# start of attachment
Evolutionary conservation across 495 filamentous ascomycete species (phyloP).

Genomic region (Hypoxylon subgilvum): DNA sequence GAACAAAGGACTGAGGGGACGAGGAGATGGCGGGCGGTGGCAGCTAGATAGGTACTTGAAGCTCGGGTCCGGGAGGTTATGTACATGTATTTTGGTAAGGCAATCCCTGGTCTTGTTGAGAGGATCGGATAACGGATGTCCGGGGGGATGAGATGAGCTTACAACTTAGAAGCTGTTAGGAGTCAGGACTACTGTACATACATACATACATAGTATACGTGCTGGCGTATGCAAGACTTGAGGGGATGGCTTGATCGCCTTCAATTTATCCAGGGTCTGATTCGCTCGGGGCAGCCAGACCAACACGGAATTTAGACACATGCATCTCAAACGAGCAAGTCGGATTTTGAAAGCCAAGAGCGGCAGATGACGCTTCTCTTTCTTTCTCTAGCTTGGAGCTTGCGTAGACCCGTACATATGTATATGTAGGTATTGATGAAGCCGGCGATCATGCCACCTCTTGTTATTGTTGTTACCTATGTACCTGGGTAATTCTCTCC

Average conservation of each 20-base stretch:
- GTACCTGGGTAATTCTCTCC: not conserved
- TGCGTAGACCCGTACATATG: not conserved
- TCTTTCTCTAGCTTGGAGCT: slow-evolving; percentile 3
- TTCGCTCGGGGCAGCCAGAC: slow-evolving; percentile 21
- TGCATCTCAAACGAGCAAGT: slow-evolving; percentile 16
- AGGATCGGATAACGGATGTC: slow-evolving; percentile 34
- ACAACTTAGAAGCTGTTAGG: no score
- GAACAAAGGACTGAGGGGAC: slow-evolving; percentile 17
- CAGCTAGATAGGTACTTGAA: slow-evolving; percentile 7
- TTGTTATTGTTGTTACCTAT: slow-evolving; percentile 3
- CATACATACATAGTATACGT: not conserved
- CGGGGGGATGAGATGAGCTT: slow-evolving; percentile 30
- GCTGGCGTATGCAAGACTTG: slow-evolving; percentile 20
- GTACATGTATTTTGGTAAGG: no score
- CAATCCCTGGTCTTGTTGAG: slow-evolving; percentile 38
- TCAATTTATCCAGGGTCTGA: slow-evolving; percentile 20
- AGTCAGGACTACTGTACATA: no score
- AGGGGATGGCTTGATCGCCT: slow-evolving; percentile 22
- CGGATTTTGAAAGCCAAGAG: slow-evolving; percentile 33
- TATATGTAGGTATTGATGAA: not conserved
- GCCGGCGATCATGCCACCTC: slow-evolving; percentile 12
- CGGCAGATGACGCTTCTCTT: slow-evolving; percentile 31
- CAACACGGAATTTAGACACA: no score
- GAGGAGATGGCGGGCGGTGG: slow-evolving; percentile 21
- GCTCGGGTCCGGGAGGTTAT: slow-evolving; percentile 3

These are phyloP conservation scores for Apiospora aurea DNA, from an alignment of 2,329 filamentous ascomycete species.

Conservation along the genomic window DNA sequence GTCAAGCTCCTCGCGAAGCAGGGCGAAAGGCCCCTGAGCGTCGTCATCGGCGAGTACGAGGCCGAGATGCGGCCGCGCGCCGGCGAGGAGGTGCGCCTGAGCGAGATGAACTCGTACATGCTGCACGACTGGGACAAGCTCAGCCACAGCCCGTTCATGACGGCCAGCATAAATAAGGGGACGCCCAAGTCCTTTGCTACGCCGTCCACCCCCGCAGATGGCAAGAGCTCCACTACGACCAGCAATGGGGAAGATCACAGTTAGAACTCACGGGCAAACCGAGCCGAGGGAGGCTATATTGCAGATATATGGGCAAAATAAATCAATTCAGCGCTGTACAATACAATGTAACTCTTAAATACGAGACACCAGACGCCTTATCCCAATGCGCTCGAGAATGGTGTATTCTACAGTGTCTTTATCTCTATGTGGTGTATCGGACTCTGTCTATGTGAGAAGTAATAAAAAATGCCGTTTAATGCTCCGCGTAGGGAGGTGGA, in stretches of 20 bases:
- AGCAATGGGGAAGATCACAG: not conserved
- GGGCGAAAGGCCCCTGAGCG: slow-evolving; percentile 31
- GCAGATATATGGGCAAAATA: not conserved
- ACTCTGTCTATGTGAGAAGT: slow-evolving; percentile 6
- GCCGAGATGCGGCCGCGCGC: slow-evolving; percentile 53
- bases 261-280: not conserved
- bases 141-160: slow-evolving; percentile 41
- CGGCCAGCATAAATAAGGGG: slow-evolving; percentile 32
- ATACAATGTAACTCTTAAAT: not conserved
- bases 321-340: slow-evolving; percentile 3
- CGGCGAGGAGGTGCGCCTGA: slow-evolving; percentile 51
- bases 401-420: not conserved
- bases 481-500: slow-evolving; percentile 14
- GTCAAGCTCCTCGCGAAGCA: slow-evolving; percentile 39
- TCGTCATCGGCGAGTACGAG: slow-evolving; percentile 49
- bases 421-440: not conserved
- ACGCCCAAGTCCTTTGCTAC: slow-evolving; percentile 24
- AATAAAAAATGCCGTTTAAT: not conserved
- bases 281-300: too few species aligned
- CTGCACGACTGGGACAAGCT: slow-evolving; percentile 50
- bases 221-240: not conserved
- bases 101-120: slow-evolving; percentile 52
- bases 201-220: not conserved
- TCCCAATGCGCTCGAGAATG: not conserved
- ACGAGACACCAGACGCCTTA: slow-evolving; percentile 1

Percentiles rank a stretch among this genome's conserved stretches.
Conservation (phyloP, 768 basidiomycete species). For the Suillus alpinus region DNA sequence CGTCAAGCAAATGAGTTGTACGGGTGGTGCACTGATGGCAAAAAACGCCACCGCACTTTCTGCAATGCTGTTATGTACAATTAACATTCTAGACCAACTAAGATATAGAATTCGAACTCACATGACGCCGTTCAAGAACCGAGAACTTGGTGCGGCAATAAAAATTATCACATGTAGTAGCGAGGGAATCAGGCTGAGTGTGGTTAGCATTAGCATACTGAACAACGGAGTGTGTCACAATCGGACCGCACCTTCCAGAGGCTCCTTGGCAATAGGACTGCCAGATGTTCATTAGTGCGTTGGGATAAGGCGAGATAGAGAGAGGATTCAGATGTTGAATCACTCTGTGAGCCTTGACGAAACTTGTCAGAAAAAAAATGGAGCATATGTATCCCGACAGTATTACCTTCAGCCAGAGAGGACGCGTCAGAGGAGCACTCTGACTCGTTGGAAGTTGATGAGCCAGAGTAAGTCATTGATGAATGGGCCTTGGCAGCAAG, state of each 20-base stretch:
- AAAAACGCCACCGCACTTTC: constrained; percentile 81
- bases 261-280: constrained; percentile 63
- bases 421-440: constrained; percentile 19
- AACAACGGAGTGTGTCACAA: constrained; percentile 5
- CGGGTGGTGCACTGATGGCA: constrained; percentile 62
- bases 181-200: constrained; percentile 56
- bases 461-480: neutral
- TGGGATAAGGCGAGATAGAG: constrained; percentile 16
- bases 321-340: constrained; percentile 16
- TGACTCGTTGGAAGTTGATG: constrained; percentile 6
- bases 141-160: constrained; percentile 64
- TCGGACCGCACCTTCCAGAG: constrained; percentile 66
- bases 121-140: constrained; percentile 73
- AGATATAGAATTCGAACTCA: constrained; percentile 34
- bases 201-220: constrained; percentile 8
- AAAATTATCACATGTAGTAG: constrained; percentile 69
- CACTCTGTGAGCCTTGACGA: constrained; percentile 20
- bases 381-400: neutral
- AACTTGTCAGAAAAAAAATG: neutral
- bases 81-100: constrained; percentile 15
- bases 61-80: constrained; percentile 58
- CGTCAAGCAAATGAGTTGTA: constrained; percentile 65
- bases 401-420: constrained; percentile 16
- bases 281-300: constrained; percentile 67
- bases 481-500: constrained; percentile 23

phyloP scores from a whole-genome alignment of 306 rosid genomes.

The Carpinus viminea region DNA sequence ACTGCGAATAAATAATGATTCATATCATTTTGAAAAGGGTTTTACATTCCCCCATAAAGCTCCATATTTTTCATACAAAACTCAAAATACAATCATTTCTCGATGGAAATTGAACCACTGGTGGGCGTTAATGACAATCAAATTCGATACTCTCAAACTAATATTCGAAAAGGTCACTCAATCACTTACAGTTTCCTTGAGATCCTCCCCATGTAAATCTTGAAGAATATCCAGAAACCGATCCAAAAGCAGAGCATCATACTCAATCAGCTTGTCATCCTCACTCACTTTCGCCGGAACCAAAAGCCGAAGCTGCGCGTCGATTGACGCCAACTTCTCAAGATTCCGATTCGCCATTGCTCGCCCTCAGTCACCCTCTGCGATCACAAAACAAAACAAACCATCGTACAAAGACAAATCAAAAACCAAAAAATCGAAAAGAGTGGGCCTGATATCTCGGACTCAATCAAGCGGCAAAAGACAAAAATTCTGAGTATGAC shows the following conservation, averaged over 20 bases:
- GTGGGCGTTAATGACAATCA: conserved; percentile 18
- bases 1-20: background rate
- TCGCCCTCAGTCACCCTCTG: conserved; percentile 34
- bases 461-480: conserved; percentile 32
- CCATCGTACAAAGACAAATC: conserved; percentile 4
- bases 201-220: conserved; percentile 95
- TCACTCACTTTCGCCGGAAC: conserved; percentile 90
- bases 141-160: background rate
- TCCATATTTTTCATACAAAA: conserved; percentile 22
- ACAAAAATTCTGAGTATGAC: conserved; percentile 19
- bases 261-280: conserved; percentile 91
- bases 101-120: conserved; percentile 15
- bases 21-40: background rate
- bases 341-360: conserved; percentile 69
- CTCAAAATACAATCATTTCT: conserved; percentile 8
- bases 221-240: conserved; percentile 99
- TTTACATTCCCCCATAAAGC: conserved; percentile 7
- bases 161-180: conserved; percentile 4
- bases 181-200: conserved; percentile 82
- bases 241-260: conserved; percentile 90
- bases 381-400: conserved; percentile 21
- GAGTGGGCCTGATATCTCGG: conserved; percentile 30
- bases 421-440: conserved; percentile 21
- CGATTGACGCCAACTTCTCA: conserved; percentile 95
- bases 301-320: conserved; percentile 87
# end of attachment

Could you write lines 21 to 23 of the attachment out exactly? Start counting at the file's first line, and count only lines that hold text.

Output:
- AGGGGATGGCTTGATCGCCT: slow-evolving; percentile 22
- CGGATTTTGAAAGCCAAGAG: slow-evolving; percentile 33
- TATATGTAGGTATTGATGAA: not conserved